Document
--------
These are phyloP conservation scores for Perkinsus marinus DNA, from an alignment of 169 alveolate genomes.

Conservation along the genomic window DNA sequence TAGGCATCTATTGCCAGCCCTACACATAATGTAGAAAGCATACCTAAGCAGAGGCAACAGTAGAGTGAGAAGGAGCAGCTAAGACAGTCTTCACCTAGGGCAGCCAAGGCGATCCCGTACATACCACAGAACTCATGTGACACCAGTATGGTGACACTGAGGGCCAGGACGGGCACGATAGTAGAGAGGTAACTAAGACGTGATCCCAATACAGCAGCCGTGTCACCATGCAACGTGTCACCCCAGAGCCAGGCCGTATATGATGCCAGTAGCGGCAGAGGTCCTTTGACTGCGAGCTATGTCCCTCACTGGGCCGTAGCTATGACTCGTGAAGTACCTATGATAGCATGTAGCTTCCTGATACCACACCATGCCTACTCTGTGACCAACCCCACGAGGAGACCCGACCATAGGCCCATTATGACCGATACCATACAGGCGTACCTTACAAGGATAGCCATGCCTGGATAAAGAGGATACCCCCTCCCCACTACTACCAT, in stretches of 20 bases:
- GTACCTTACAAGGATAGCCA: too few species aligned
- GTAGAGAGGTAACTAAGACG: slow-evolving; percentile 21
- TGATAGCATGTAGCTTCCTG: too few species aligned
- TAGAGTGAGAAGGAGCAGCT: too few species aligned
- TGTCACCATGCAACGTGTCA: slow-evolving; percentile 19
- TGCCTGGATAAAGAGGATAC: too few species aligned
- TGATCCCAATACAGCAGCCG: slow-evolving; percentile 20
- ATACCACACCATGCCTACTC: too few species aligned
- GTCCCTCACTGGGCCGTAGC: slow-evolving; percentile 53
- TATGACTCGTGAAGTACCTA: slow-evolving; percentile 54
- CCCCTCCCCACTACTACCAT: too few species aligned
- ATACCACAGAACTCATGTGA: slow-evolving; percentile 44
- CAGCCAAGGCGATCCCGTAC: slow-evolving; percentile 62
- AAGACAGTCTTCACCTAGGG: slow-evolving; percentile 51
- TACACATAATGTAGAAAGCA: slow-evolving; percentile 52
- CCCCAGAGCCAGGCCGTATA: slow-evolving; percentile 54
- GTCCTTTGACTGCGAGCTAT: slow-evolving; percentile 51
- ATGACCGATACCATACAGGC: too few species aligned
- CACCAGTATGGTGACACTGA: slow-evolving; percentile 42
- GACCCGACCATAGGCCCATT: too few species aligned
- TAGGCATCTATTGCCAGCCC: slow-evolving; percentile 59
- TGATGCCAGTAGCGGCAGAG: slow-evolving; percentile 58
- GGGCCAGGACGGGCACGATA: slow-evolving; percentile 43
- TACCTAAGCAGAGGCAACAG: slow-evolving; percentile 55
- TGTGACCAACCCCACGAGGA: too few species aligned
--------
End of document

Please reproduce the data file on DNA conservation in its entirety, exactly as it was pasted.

These are phyloP conservation scores for Perkinsus marinus DNA, from an alignment of 169 alveolate genomes.

Conservation along the genomic window DNA sequence TAGGCATCTATTGCCAGCCCTACACATAATGTAGAAAGCATACCTAAGCAGAGGCAACAGTAGAGTGAGAAGGAGCAGCTAAGACAGTCTTCACCTAGGGCAGCCAAGGCGATCCCGTACATACCACAGAACTCATGTGACACCAGTATGGTGACACTGAGGGCCAGGACGGGCACGATAGTAGAGAGGTAACTAAGACGTGATCCCAATACAGCAGCCGTGTCACCATGCAACGTGTCACCCCAGAGCCAGGCCGTATATGATGCCAGTAGCGGCAGAGGTCCTTTGACTGCGAGCTATGTCCCTCACTGGGCCGTAGCTATGACTCGTGAAGTACCTATGATAGCATGTAGCTTCCTGATACCACACCATGCCTACTCTGTGACCAACCCCACGAGGAGACCCGACCATAGGCCCATTATGACCGATACCATACAGGCGTACCTTACAAGGATAGCCATGCCTGGATAAAGAGGATACCCCCTCCCCACTACTACCAT, in stretches of 20 bases:
- GTACCTTACAAGGATAGCCA: too few species aligned
- GTAGAGAGGTAACTAAGACG: slow-evolving; percentile 21
- TGATAGCATGTAGCTTCCTG: too few species aligned
- TAGAGTGAGAAGGAGCAGCT: too few species aligned
- TGTCACCATGCAACGTGTCA: slow-evolving; percentile 19
- TGCCTGGATAAAGAGGATAC: too few species aligned
- TGATCCCAATACAGCAGCCG: slow-evolving; percentile 20
- ATACCACACCATGCCTACTC: too few species aligned
- GTCCCTCACTGGGCCGTAGC: slow-evolving; percentile 53
- TATGACTCGTGAAGTACCTA: slow-evolving; percentile 54
- CCCCTCCCCACTACTACCAT: too few species aligned
- ATACCACAGAACTCATGTGA: slow-evolving; percentile 44
- CAGCCAAGGCGATCCCGTAC: slow-evolving; percentile 62
- AAGACAGTCTTCACCTAGGG: slow-evolving; percentile 51
- TACACATAATGTAGAAAGCA: slow-evolving; percentile 52
- CCCCAGAGCCAGGCCGTATA: slow-evolving; percentile 54
- GTCCTTTGACTGCGAGCTAT: slow-evolving; percentile 51
- ATGACCGATACCATACAGGC: too few species aligned
- CACCAGTATGGTGACACTGA: slow-evolving; percentile 42
- GACCCGACCATAGGCCCATT: too few species aligned
- TAGGCATCTATTGCCAGCCC: slow-evolving; percentile 59
- TGATGCCAGTAGCGGCAGAG: slow-evolving; percentile 58
- GGGCCAGGACGGGCACGATA: slow-evolving; percentile 43
- TACCTAAGCAGAGGCAACAG: slow-evolving; percentile 55
- TGTGACCAACCCCACGAGGA: too few species aligned